Occasionally, there may be the need to plug a through hole in your hull. Either to move the fitting to a more convenient place or to be rid of an unnecessary fitting.
For a single skin hull, (one that is not cored), grind a circular dish shaped area into both sides of the hull. The standard rule of thumb is to make the diameter 12 times that of the thickness that is being patched. Since you will be working from both sides, the measurement will be taken from 1/2 the thickness of the hull. ie: Hull thickness equals 0.5" multiplied by .5, multiplied by 12 equals a diameter of 3 inches.
An 8 ounce fiberglass cloth with a mat backing is a good choice for the patch. Either bi-axle 1708 or unidirectional 1808 is what I use, but using just chopped strand mat is also acceptable for this type of repair.
Cut several circles of the fiberglass, starting with one that will cover the dished out area completely. Cut progressively smaller circles of material until you have enough pieces to equal 1/2 the thickness of the hull.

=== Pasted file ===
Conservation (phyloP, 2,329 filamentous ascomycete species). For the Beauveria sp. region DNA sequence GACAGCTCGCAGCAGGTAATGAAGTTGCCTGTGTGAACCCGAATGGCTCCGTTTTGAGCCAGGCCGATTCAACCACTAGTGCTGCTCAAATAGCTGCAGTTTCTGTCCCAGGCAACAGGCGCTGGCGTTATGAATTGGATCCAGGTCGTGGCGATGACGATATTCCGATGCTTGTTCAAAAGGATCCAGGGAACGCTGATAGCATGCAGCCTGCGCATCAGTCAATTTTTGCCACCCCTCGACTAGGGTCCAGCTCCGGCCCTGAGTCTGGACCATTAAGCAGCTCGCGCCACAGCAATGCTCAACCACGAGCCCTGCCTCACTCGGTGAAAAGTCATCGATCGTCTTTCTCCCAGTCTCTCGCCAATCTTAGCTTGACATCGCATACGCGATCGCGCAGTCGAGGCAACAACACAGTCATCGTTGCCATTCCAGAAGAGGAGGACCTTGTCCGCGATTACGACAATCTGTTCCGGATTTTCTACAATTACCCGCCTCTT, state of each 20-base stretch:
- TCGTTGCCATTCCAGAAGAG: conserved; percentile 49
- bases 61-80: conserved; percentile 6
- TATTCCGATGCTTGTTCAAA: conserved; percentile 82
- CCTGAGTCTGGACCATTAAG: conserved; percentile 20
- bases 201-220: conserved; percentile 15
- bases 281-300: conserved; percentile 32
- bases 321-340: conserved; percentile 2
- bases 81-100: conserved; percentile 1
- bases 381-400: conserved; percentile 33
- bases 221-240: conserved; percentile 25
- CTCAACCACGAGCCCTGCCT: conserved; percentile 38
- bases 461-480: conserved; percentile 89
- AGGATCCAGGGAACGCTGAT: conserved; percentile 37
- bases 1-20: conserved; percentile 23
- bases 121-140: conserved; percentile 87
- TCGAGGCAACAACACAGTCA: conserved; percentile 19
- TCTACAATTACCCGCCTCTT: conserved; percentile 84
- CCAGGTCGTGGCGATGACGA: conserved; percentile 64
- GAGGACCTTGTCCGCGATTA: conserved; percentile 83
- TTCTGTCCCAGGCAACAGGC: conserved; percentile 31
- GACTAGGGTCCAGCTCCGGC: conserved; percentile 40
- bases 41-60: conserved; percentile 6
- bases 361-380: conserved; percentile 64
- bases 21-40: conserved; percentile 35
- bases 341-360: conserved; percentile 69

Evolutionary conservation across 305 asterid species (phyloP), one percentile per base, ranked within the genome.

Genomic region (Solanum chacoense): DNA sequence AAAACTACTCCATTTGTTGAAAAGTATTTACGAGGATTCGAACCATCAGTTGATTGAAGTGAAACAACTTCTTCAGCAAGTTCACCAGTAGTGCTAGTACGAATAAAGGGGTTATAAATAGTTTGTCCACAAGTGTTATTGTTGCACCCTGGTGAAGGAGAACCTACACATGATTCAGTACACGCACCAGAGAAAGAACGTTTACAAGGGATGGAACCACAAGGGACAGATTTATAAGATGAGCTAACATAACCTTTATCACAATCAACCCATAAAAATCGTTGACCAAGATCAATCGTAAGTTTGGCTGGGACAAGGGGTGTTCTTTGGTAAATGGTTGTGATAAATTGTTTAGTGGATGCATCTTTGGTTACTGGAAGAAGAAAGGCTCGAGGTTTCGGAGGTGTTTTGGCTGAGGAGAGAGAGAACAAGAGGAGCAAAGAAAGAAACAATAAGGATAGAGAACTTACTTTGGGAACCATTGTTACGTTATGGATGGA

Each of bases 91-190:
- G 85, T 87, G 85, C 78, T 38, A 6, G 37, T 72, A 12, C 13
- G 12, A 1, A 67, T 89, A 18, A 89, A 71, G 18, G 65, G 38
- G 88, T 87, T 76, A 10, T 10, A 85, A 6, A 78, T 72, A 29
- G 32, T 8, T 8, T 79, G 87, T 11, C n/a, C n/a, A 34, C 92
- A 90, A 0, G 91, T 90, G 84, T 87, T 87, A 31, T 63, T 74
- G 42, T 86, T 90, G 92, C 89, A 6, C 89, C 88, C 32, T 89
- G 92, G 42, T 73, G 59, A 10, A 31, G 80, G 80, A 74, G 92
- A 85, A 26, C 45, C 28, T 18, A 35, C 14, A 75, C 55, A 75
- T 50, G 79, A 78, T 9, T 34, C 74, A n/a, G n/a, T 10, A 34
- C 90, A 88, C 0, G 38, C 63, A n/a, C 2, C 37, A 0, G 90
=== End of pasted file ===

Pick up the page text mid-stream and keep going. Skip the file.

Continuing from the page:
Starting from the inside of the hull, layup the largest circle first and continue to the smallest. Allow this side of the patch to harden before moving to the outside of the hull.
From the outside, freshen up the grind out and proceed as you did on the inside. After both sides have cured fully, you can sand down the excess, dropping very slightly below the finished surface, and fair out the patch. On the outside you may want to sand down a little further and add a final layer of 1 1/2 ounce chopped strand mat so the the weave of the fabric doesn't print through later. This would really be necessary only for above the water line patches.
Cored hulls would be treated in a similar fashion as a solid hull, except that the core should be matched with, (if possible), the same type of material as used for the rest of the core. Glue this core plug in first, allow to harden, and proceed as above. The 12:1 grind out ratio should be changed to a 24:1 ratio, and the measurement is taken from the fiberglass skin thickness, (not the total hull thickness).
The patch should be made using a layup resin epoxy for maximum bond strength. Polyester resin is not a good adhesive and delamination of the patch is a distinct possibility.
A special thanks to Capt. Patrick McCrary for his permission to reproduce his article "Through Hole Plug/Repair". For more boat building tips go to: